The NBA, like basketball leagues at most levels of the sport, uses a timed overtime period—five minutes—in order to decide games tied at the end of regulation. If the game’s still tied after that, another five minute overtime is played, as long as it takes to decide a winner at a snapshot moment at the 53, 58, 63, 68-minute mark, and so on.
Quite a few folks have expressed their dissatisfaction with this, and in 2020, the NBA All-Star Game adopted the “Elam Ending”, first popularized by The Basketball Tournament.
The short version of how it works is, at the first stoppage after the three-minutes-remaining mark of the fourth quarter, a “target score” is set of the leader’s score plus 8. So if a team’s winning 92-90, first to 100 wins. The game is then played out for as long as it takes for someone to get to 100. It could be nine seconds if someone on the leading team pulls a Reggie Miller, it could be all night if the shots go cold and nobody can get a shot to go in—there have been plenty of cases in NBA history, even in the 3-point era, where a team doesn’t score eight points in a quarter.
It’s a nice enough system, although it’s got its share of flaws. Nobody wants to watch a game that involves one team up 110-70 go on to 118, especially if the team on 70 makes it interesting for a bit but still loses by 25. Sure, they made a run, but all they did was prolong the inevitable when they could’ve just run out the clock.
There’s also the insanity of trying to track advanced stats (which rely on per-48-minutes) like pace or WS/48 or any stat that is pace-dependent (which is just about every other advanced stat.) Overtime already mucks this up by putting 53-minute games into 48-minute calculations, but at least you can cleanly account for them.
But the current system is bad enough when NBA teams foul in desperation in the final minute or two and downright unwatchable when college teams do it.
We need something that is both simpler and, if I may say so, more exciting than the Elam Ending.
We need sudden death overtime.
Well, sort of. If the first team that gets the ball can simply race upcourt, hit a midrange jump shot, and then it’s game over, that’s no fun.
Even if you give the other team a possession (one they can tie with a two or win with a three or even lose at the free throw line if they hit the first and miss the second), that’s still a bit capricious and way too advantageous to the team that wins the jump ball.
Instead, let’s take a page from tennis.
When a tennis game goes to “deuce”, a new scoring system independent of the “15-30-40-game” system takes over. The first point you win puts you at “advantage”. Win another point and it’s game. If your opponent wins the point, you’re back at “deuce”, repeat until someone with advantage wins a point and seals the deal.
In the NBA, we can do this by saying “first to a 2-possession game wins.” And since we’re going to consider the four-point play vanishingly unlikely (no matter how wild it would be to win in one go that way), that means first to a 4-point lead wins. As soon as that happens, game over, could take 9 seconds, could take all night, but first to go up 4 wins.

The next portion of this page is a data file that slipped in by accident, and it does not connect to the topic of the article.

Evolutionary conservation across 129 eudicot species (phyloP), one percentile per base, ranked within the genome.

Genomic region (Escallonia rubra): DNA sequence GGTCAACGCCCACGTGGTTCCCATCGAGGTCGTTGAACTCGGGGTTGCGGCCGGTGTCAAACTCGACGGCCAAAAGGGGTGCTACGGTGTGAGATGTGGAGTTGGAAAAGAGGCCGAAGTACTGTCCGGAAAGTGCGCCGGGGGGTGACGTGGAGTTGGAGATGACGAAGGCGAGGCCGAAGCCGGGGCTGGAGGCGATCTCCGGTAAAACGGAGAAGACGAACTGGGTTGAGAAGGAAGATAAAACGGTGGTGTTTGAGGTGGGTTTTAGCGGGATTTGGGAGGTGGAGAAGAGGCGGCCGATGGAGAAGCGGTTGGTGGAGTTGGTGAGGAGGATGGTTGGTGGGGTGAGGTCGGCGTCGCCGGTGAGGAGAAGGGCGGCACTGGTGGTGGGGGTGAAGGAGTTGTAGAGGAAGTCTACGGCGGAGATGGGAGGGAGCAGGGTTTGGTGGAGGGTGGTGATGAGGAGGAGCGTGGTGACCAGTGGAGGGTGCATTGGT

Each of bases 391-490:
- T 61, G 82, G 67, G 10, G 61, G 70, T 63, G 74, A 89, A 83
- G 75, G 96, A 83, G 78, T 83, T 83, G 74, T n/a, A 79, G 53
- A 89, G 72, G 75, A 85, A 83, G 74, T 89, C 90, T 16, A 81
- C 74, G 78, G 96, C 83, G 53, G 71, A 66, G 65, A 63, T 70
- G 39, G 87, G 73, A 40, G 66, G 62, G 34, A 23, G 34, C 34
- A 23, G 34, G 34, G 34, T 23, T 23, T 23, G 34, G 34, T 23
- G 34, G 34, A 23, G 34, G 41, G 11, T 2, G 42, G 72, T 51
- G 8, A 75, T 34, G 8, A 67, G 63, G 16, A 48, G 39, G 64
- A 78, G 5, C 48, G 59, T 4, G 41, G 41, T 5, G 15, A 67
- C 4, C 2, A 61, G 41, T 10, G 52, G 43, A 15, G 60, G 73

And, so games do not in fact drag on deep into the night, a time limit of 7 minutes is put on the overtime. When the clock strikes 55 minutes elapsed total in the game, the team that is ahead wins. If the game is tied, next score wins.
Why 55? It’s a fairly neat number and the possibility for “speed limit” metaphors makes a nice handy narrative device for announcers and a meme-able number for NBA Twitter. It’s fan-friendly.
Also, for a twist, there are no timeouts, all defensive fouls are shooting fouls, substitutions are allowed only at the same stoppages in play where they would be in a normal game. And if a player picks up his sixth foul in overtime, he’s still fouled out just like any other situation.
This means that once points are put on the board, the team that is behind has to score on their possession or they risk the other team ending the game the next trip down the floor. Likewise, if a team is up two and they get a steal and a walk-off dunk, that’s wildly entertaining, the best you could hope for in terms of a basketball game ending.
A team up one has to decide whether to make a 2-point shot to go up by three and give them a little bit of cushion or to can a 3-pointer and end it with one stroke. If that 3-pointer bounces off the rim four times and then drops in, so much the better.
In essence, every shot that goes up with the lead in overtime has the chance to be a walk-off buzzer beater in a sense.
And by not assigning an arbitrary number of points to be scored as with the Elam Ending, we’re taking two teams that start the overtime tied and using playground win-by-2 rules.
Everyone loves sudden death. The other three major North American sports all use some variation on it—the home team can walk off in any baseball game that goes to extra innings, the NFL uses a “both teams get the ball but otherwise sudden death” overtime, and the NHL uses a dead-simple next-goal-wins rule that, if it doesn’t produce a winner in the regular season, then goes to a shootout.
Hockey even preserves the tradition of the eternal sudden death in the playoffs, and the sport has always been better off for it.
When every possession is full of ultimate high-stakes drama, sports are more entertaining.
The NBA needs to adopt a “first to a four-point lead wins” overtime rule. Because especially in the playoffs, it’d be fantastic and fan-friendly.
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